In the stormy days before the severing of relations with this government the influence of these two men, greatly overestimated, was almost childishly relied on to avert the break. After Mr. Gerard's departure their cabled reports were depended upon to disseminate the bitter feeling that had been aroused by the severing of relations. In other words, in the propaganda which fol

lowed, the saintly rôle was played, the German government posing as much misunderstood, and relying upon the correspondents to convey that impression to the host of German sympathizers in this country, with the hope of embarrassing the authorities in Washington.

It was one of these men who figured in the Skager Rack incident, in which Scheidemann, the Socialist leader, openly accused the government of duplicity. The correspondent was taken aboard the so-called victorious fleet, and it was rumored yes, it leaked into print that an old ship was painted to resemble the battleship Moltke, reported by the English and denied by the Germans to be lost, and pointed out to him as the victorious hulk riding upon the waters. Thereafter a message was cabled ridiculing the British claims of victory.

It was this tendency to dissemble, to conceal or pervert the truth, which awakened us to a new phase of German character. It was the eagerness to absorb the slightest report of victory, whether verified or not, and the elation which followed; the malignant satisfaction evinced at the tales of cruelty; the delight in the extreme suffering of the unfortunate people who stood in the way of the desired end, which amazed and revolted us. Living among them so many years, we had always found the Germans, and especially the Berliners, so menschlich, so eager for the good opinion of the outside world, and their home life so gemütlich, that we could not credit this radical and amazing change of character.

In the twelve long years previous to the outbreak of the war, during which we had resided in Berlin, we had not encountered this spirit. We had been always kindly received and had appreciated to the utmost the hospitality extended to us, which, as everybody knows who has resided in the city for

any length of time, is boundless to the stranger upon whom the burgher centres his affections. Those characteristics which lie so near the surface, and which have been transmitted from generation to generation until they have been allied with the natural designation of Deutsch: cleanliness, fearlessness of expression, candor, der Mut (moral courage), probity, and an inherent love of justice had endeared them to us. From a mere formless plan, casually conceived, arose an overwhelming desire to dwell among these people, because of their rugged instincts, their admirable characteristics. The passing years did not weaken the early impressions, but rather deepened them, until the esteem in which we held them had ripened into a strong and enduring affection.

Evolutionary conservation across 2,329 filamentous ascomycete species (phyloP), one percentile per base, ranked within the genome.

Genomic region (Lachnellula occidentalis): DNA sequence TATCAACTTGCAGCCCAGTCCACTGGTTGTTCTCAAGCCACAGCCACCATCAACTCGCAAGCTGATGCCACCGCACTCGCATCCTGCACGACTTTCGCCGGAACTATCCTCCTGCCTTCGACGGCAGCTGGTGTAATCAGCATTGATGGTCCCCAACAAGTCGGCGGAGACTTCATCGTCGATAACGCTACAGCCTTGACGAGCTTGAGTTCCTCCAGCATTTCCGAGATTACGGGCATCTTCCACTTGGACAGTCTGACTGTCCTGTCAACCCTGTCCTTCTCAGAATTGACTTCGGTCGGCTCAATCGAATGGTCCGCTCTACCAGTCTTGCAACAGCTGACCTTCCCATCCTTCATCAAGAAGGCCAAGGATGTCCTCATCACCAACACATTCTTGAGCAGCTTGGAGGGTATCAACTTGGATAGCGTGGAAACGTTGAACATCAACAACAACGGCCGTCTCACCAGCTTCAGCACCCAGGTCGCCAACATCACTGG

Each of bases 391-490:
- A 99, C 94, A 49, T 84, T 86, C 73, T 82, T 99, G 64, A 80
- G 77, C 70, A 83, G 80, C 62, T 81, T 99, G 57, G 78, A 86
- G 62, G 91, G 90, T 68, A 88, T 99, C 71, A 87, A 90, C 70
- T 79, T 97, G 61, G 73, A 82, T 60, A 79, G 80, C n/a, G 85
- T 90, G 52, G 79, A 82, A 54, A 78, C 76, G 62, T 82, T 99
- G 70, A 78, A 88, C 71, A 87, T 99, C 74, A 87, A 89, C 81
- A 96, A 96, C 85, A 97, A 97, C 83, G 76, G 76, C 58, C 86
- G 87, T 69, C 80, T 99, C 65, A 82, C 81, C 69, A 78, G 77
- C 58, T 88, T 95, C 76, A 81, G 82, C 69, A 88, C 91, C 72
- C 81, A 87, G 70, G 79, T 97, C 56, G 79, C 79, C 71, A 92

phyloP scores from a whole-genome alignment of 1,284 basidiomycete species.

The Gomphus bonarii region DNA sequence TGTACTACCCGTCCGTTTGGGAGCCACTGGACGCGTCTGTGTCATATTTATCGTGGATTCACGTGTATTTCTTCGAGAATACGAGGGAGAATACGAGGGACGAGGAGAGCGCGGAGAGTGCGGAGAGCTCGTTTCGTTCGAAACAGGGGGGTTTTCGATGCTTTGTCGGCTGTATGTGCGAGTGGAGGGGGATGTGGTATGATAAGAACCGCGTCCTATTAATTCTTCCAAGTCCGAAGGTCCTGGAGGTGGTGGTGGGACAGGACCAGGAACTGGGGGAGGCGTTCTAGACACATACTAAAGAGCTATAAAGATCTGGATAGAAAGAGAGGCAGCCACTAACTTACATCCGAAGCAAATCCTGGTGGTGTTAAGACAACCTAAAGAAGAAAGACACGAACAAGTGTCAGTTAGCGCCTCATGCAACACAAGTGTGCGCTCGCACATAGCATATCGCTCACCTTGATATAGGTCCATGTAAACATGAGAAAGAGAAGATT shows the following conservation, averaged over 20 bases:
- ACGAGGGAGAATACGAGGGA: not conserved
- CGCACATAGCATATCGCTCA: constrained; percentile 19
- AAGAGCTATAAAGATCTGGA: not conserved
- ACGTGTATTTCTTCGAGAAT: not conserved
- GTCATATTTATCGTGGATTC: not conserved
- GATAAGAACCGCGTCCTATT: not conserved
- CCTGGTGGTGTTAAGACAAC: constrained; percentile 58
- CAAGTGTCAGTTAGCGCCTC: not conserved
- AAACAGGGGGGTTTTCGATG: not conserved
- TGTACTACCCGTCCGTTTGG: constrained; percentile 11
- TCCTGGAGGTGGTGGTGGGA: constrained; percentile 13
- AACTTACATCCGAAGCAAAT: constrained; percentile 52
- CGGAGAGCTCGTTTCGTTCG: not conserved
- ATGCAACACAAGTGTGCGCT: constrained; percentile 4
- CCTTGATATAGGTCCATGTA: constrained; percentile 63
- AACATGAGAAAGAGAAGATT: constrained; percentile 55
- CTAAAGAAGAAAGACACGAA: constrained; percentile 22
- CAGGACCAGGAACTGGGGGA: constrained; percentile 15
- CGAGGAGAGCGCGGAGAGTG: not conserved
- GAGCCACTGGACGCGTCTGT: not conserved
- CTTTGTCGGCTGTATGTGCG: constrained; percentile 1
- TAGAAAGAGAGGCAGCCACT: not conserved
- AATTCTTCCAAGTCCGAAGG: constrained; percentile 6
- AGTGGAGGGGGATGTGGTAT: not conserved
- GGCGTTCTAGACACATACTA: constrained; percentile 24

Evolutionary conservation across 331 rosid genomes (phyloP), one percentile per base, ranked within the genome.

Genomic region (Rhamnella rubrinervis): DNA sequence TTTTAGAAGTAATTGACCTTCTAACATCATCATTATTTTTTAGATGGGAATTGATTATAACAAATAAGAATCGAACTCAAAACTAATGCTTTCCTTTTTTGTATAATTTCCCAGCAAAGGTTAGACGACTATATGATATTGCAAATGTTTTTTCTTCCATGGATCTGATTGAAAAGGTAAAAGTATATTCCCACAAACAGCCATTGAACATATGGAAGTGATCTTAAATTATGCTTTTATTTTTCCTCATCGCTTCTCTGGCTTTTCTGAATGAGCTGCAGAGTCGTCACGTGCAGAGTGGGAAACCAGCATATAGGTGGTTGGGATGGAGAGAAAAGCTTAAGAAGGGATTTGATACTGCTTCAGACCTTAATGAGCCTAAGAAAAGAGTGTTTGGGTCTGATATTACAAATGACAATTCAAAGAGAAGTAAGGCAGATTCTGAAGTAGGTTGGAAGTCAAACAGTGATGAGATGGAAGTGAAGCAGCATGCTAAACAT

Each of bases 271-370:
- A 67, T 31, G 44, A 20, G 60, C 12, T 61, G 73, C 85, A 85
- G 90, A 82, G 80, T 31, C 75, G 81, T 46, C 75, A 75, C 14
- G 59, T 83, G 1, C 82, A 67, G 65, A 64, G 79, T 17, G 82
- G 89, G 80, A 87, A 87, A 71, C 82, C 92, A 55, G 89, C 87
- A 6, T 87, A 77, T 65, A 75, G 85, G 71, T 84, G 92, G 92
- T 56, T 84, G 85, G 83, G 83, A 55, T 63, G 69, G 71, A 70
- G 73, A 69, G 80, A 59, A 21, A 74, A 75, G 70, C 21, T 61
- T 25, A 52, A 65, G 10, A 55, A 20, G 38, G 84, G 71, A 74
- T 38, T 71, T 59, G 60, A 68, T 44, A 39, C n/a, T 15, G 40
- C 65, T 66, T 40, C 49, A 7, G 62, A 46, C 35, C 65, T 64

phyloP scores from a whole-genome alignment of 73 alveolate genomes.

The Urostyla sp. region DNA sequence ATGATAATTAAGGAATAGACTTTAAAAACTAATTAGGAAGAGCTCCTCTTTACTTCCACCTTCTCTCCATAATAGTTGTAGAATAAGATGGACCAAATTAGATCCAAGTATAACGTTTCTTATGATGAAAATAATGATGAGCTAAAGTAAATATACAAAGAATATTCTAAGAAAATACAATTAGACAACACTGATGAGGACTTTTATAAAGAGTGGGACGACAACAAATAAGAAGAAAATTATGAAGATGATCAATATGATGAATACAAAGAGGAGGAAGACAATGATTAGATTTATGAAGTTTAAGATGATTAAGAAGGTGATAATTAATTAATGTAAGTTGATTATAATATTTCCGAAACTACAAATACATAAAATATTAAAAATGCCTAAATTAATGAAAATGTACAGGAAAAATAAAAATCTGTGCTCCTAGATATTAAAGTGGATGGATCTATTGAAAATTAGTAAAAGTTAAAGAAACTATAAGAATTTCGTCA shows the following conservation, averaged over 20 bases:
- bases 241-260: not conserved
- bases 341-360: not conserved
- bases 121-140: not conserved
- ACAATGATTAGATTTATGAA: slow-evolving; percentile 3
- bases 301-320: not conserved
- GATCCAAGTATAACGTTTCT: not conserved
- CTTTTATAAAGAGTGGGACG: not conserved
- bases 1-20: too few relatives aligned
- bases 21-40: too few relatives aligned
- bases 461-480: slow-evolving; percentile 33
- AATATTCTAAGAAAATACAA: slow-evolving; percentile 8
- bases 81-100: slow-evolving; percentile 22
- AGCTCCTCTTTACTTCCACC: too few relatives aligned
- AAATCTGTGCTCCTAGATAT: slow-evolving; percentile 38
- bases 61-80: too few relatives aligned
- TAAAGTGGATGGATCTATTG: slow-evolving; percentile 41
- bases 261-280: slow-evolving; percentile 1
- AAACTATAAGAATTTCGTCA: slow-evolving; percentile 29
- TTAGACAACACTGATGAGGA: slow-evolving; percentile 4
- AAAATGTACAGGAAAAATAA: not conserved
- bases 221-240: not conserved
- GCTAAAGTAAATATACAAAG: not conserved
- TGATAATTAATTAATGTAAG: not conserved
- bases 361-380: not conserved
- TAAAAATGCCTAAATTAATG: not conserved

It would have been difficult to keep from loving these people as we first knew them. A certain blandness; an ingenuousness, actuated by noble candor and love of truth; a lovable simplicity in the greatest of them; a modest disavowal of accomplishment — Ach, bewahre! - in those who had achieved something of value; a respectful awe. of the progressiveness and the vast resources of the great country we had just left, in which so many of their own people had found happiness, charmed us and drew us closer to them. In turn, our fondness for them inspired a respect which endured until the white heat of resentment arising from defeated purpose and imaginary wrongs caused them to turn from us. To minds so deeply impressed as ours the reaction was doubly great, the awakening very bitter.

Hitherto, it was only in military circles that one heard the refrain chanted of 'Der Tag' and 'Über Alles,' and all they implied. But with the outbreak of hostilities new traits began to be perceptible even in the gentlest and most

refined student, philosopher, and the most phlegmatic of burghers alike that distressed the most casual observer. A nebulous moral turpitude befogged their mentality. Duplicity and perfidy were the gods of the hour. The men degenerated into savagery; the women became unsexed. The national honor was swept away with one brief word of command.

In the almost tigerish rage which followed the Belgian opposition, the Germans became a people characterized by cruelty almost maniacal in its ferocity. Centuries were bridged, and the savageries of the early days of the Christian era came trooping over the span. Thumbs were turned down and kept down. A deaf ear was turned to the cries of distress which followed the accumulated wretchedness that the decision entailed. What psychology can analyze the mentality of a peaceful, law-abiding people suddenly imbued with a lust for blood?

With the greatest sorrow we had witnessed the orgies that followed the sinking of the Lusitania. Horror-stricken Americans in Berlin were compelled to sit in silence while some burgher, suddenly transformed from an amiable, jovial being into a gloating fiend, would tell of the greater horrors yet to come. Christianity, even civilization itself, could receive no greater setback than the mighty roar of acclaim which arose from the jubilant crowd on the occasion of the parade of the crews of the submarines through the streets of Berlin to celebrate the resumption of Schrechlichkeit.

The Americans witnessed these hideous demonstrations in wonderment, sick at heart, amazed at the callousness of a hitherto God-fearing people reveling in the reports of wholesale murder. Still less could they understand the savage resentment displayed to another body of men from the U-boats, again